Bird Friendly Design

UBC has developed Bird Friendly Design Guidelines for Buildings to provide cost effective solutions that can be used by designers and builders to help reduce bird collisions on campus.

Each year, about 10,000 birds die at UBC by colliding with clear and reflective glass. Windows reflect mirror images of trees and other vegetation and create a particular hazard for birds. 

Birds are important because they provide ecosystem services in the form of pest control, pollination and seed dispersal. In addition, the high visibility and audibility of birds creates a valuable experiential link between people and local wildlife in urban settings. 

UBC has developed Bird Friendly Design Guidelines for Buildings as part of the Green Building Action Plan

Download UBC Bird Friendly Design Guidelines for Buildings

Bird Friendly Building Design Requirements

New buildings and major retrofits are required to be bird-friendly, following one of four tired requirements (download the requirements here).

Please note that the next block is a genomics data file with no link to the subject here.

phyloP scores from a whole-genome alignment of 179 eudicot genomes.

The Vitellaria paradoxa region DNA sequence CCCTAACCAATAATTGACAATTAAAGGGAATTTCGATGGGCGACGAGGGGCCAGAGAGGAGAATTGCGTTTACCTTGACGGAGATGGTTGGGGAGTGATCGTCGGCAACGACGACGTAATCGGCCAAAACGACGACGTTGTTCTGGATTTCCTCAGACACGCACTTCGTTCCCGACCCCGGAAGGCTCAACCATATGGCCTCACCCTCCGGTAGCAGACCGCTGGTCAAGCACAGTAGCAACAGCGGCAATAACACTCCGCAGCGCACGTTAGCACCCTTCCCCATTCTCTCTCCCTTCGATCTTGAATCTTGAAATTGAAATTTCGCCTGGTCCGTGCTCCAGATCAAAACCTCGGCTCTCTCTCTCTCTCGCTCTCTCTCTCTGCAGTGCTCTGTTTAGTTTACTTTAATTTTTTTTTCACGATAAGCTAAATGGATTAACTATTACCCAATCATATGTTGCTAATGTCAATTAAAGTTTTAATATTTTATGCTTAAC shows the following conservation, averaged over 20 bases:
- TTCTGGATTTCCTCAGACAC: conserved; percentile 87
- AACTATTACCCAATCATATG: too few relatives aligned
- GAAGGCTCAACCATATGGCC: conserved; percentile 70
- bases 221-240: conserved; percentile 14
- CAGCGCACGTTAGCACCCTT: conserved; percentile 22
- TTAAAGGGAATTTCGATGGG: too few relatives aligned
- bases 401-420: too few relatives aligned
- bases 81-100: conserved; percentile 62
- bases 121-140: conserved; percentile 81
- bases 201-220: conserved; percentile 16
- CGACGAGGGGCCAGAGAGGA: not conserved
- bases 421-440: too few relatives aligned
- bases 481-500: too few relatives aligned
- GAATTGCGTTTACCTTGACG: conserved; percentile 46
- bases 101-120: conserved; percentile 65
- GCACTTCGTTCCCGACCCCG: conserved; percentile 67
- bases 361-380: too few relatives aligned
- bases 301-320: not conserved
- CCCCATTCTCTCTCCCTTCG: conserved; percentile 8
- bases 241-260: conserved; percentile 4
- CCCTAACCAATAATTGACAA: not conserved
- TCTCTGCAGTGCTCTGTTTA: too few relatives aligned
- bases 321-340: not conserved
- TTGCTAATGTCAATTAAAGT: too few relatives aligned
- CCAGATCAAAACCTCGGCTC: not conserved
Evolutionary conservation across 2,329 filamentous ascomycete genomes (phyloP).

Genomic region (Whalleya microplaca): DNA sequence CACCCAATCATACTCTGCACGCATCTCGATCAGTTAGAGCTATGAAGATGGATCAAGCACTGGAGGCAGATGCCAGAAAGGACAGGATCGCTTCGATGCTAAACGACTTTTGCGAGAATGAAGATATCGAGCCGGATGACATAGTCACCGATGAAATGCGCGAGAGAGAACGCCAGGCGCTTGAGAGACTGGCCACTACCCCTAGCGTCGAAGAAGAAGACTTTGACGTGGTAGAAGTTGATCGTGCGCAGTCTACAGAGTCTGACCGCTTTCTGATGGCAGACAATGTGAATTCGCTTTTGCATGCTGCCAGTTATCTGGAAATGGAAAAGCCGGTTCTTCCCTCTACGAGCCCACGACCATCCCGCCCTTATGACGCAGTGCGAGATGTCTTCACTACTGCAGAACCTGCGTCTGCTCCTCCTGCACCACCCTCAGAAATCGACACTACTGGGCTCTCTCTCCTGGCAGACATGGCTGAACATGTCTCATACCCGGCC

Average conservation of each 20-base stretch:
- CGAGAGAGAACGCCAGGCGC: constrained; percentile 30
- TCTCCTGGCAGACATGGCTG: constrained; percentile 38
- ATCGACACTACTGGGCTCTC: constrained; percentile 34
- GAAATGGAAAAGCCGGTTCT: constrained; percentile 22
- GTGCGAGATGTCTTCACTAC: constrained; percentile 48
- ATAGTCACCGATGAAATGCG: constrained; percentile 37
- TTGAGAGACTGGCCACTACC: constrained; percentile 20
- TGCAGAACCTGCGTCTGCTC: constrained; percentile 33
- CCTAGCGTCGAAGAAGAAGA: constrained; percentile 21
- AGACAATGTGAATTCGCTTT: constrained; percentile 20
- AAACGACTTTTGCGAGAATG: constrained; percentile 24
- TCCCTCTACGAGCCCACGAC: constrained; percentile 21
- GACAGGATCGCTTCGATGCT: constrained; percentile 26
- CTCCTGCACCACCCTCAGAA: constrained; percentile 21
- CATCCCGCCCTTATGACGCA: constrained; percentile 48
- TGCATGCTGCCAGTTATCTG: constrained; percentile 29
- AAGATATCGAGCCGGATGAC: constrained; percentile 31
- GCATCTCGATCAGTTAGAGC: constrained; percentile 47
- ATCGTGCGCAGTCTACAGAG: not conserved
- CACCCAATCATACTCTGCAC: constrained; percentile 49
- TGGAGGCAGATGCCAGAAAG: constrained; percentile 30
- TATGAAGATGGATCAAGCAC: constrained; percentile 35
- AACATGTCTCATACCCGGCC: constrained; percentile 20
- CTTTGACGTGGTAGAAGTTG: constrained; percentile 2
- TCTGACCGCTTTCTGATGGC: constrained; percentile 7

Bird Friendly Resources

  1. Find a cardboard box or an opaque, un-waxed paper bag.
  2. If you are using a cardboard box, poke small air holes so the bird can breathe. Use clean tissues or paper towels, rolled into a donut shape, as a perch for the bird to sit upright.
  3. Gently place the bird inside the box or bag and close it. Do not feed the bird or give it water. Handle the bird as little as possible as this will minimize stress and allow them to recuperate.
  4. Keep the box in a quiet, dark, and warm place for at least an hour.
  5. After one hour, you may hear fluttering inside the box or bag. Take the bird to a park or forest far away from windows and buildings.
  6. Slowly open the bag or box and let the bird fly out. Hooray! You have just saved a life! Don’t forget to wash your hands after handling wildlife.
  7. If the bird remains unresponsive after an hour, contact Building Operations at 604-822-2173 or

For more information on rescuing injured birds, see BirdSafe or the BC Wildlife Rescue Association.